Israel comes to standstill to remember Holocaust

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JERUSALEM (AP) — Israel came to a standstill for two mournful minutes Monday as sirens pierced the air in an annual ritual to remember the 6 million Jews systematically murdered by German Nazis and their collaborators during the Holocaust in World War II.

Commemorations were being held around the country as Israel marked its annual Holocaust memorial day. The main wreath laying ceremony took place at the Yad Vashem memorial in Jerusalem. Visiting U.S. Secretary of State John Kerry, Israel's Prime Minister Benjamin Netanyahu and President Shimon Peres were among officials and Holocaust survivors in attendance.

"I am the only one who stayed alive, survived from all my family, about 100 people," said Zvi Shofet, a Holocaust survivor who participated in the ceremony.

When the sirens went off at 10 a.m., Israelis stopped what they were doing and stood in silence with their heads bowed. Traffic froze as drivers stopped their cars and stepped outside in a sign of respect.

At the Knesset, Israel's parliament, President Shimon Peres and other officials read names of loved ones who were murdered in the Holocaust.

Peres recited the names of his family members killed with 2,060 members of their community in August 1942 in the town of Vishneva, part of Poland before World War II and now in Belarus.

Nazis and their local accomplices rounded up the Jewish population and herded them into a wooden synagogue. Peres said his grandfather walked at the head of the community, wrapped in a prayer shawl, into the building.

The Nazis then shot at the structure and set it on fire, burning the people inside, Peres said.

The reading is an annual rite known as "Every Person Has a Name" that tries to break down the 6 million number into stories of individuals and families killed and communities destroyed. It also aims to counter those who deny the Holocaust happened.

International Holocaust Remembrance Day is marked worldwide on Jan. 27, the date of the liberation of the Auschwitz death camp. Israel's annual Holocaust memorial day coincides with the Hebrew date of the Warsaw ghetto uprising.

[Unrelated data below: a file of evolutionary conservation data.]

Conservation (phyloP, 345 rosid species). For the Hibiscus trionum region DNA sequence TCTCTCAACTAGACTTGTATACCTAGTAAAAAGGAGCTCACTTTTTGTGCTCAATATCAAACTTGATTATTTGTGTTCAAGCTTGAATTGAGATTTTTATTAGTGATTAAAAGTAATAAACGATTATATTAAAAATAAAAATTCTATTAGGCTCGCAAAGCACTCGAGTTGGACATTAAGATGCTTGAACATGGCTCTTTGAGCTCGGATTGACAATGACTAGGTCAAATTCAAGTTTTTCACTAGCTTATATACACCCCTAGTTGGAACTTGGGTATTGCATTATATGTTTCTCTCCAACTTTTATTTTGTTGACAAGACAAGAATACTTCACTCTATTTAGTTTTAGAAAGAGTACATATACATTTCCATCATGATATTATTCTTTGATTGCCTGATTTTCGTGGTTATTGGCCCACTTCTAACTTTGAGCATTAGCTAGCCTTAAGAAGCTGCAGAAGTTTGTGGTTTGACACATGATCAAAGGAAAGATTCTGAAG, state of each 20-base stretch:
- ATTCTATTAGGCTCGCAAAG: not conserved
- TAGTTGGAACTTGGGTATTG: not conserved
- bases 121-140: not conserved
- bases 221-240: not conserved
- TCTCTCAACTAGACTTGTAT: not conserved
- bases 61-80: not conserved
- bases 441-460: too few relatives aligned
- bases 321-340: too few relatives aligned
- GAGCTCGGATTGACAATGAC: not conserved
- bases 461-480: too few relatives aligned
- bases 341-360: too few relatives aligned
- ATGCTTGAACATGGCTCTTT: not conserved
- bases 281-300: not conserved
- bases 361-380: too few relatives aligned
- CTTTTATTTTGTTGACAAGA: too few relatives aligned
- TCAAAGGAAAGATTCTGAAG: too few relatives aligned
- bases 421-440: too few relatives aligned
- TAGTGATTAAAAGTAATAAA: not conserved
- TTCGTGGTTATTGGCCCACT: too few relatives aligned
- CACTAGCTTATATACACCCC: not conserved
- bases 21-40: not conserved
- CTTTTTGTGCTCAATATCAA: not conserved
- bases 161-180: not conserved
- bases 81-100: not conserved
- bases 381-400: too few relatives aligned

This year's commemoration marked the 70-year anniversary of the ghetto uprising, a symbol of Jewish resistance against the Nazis in World War II that resonates deeply in Israel to this day.

The 1943 Warsaw ghetto uprising was the first large-scale rebellion against the Nazis in Europe and the single greatest act of Jewish resistance during the Holocaust. Though guaranteed to fail, it became a symbol of struggle against impossible conditions and inspired other acts of uprising and underground resistance.

Holocaust memorial day is one of the most solemn on Israel's calendar. Restaurants, cafes and places of entertainment are shut down, and radio and TV programming are dedicated almost exclusively to documentaries about the Holocaust, interviews with survivors and somber music.

Earlier in the day, Israel shut a crossing with Gaza after rockets were fired from the Hamas-ruled territory at southern Israel.

The military said it closed the Kerem Shalom terminal but another crossing would be open for humanitarian cases.

Israeli police said several rockets were fired from Gaza at Israel on Sunday evening as annual ceremonies were held across the country.

Israeli TV showed footage of people in the south of the country abandoning a Holocaust memorial ceremony and running for cover as the Code Red sirens wailed warning of incoming rockets. No injuries were caused by the rocket attack, police said.